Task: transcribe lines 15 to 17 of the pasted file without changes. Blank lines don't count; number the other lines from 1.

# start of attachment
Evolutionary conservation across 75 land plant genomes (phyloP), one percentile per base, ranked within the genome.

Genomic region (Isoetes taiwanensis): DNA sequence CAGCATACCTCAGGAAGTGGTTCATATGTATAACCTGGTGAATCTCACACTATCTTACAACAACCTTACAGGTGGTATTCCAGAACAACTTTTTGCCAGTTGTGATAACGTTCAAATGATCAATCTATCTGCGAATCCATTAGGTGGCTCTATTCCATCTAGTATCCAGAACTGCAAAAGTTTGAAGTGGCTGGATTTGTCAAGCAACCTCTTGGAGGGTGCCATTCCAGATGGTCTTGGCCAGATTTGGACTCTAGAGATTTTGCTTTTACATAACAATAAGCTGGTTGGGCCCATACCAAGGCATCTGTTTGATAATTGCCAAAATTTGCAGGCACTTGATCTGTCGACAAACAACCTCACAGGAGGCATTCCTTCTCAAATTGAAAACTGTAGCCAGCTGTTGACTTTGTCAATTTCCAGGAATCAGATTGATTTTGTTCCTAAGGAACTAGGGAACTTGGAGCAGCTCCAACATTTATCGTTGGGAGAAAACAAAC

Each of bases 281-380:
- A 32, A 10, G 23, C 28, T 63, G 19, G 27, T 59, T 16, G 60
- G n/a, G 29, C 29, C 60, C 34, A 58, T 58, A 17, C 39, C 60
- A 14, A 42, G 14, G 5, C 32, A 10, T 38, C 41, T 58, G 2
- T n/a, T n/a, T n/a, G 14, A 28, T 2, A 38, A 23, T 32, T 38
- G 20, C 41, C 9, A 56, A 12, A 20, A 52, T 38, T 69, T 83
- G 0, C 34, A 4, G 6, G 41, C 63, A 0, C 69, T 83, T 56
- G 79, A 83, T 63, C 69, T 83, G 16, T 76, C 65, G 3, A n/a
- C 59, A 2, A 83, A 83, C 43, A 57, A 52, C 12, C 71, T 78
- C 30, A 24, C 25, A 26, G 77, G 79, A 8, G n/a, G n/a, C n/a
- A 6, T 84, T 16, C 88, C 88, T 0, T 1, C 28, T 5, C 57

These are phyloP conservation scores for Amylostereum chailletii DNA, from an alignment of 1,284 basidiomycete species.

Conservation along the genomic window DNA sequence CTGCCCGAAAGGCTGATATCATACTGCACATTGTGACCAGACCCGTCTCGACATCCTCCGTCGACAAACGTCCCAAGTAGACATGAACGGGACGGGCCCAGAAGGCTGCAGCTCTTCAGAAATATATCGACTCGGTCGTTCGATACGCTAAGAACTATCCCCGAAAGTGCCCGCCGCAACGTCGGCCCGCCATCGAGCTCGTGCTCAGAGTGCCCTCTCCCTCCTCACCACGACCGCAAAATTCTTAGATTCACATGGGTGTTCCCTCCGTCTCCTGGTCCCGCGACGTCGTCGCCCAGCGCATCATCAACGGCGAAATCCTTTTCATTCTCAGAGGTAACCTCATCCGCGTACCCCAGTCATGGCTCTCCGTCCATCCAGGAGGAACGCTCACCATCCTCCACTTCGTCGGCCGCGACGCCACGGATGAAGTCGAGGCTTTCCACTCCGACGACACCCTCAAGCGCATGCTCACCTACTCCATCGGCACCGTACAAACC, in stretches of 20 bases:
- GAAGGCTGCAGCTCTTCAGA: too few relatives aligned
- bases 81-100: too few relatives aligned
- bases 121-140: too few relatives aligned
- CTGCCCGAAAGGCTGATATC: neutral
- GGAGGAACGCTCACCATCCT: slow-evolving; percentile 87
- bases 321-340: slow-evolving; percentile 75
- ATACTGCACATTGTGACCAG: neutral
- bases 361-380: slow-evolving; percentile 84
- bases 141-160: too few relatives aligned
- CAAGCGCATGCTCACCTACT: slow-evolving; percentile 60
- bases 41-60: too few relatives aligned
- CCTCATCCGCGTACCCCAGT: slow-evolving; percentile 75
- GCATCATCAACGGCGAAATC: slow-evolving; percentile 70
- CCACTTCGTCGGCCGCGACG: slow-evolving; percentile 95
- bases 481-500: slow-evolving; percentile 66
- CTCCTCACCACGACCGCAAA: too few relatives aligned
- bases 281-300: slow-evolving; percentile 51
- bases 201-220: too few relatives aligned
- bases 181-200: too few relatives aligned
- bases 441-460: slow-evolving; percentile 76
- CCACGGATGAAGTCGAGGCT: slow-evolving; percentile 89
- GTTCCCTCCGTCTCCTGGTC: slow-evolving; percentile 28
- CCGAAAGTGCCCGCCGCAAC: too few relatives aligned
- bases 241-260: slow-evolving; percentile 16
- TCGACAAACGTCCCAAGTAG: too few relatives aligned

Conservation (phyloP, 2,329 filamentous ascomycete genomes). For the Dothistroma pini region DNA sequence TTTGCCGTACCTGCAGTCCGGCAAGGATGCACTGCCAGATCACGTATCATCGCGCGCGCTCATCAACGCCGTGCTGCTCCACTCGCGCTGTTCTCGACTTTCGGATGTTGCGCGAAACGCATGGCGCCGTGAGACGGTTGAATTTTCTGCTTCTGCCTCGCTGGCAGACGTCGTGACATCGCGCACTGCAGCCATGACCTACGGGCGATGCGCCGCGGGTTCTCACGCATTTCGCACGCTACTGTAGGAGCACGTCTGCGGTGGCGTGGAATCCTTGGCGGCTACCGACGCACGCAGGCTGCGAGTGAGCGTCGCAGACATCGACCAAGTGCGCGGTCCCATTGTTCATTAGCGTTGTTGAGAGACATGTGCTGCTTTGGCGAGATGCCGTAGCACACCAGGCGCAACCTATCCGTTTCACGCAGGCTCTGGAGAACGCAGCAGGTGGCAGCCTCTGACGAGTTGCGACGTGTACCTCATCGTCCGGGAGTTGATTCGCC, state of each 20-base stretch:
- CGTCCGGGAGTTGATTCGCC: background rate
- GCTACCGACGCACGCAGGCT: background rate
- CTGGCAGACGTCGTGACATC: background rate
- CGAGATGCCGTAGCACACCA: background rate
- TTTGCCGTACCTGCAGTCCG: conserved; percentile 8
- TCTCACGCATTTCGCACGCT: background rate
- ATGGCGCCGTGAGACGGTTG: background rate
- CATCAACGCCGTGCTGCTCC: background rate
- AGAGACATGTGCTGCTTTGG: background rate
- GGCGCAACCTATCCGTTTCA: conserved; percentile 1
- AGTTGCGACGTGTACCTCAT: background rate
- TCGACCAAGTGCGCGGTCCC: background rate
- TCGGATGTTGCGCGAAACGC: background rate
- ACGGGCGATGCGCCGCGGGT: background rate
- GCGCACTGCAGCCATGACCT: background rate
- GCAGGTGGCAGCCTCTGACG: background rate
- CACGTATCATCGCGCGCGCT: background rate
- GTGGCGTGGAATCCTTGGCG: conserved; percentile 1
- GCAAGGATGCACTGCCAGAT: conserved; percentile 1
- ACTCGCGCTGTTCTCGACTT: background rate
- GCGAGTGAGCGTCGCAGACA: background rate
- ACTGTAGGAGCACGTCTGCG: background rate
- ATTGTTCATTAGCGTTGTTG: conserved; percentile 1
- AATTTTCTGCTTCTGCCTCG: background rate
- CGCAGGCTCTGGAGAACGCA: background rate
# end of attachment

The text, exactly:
Conservation along the genomic window DNA sequence CTGCCCGAAAGGCTGATATCATACTGCACATTGTGACCAGACCCGTCTCGACATCCTCCGTCGACAAACGTCCCAAGTAGACATGAACGGGACGGGCCCAGAAGGCTGCAGCTCTTCAGAAATATATCGACTCGGTCGTTCGATACGCTAAGAACTATCCCCGAAAGTGCCCGCCGCAACGTCGGCCCGCCATCGAGCTCGTGCTCAGAGTGCCCTCTCCCTCCTCACCACGACCGCAAAATTCTTAGATTCACATGGGTGTTCCCTCCGTCTCCTGGTCCCGCGACGTCGTCGCCCAGCGCATCATCAACGGCGAAATCCTTTTCATTCTCAGAGGTAACCTCATCCGCGTACCCCAGTCATGGCTCTCCGTCCATCCAGGAGGAACGCTCACCATCCTCCACTTCGTCGGCCGCGACGCCACGGATGAAGTCGAGGCTTTCCACTCCGACGACACCCTCAAGCGCATGCTCACCTACTCCATCGGCACCGTACAAACC, in stretches of 20 bases:
- GAAGGCTGCAGCTCTTCAGA: too few relatives aligned
- bases 81-100: too few relatives aligned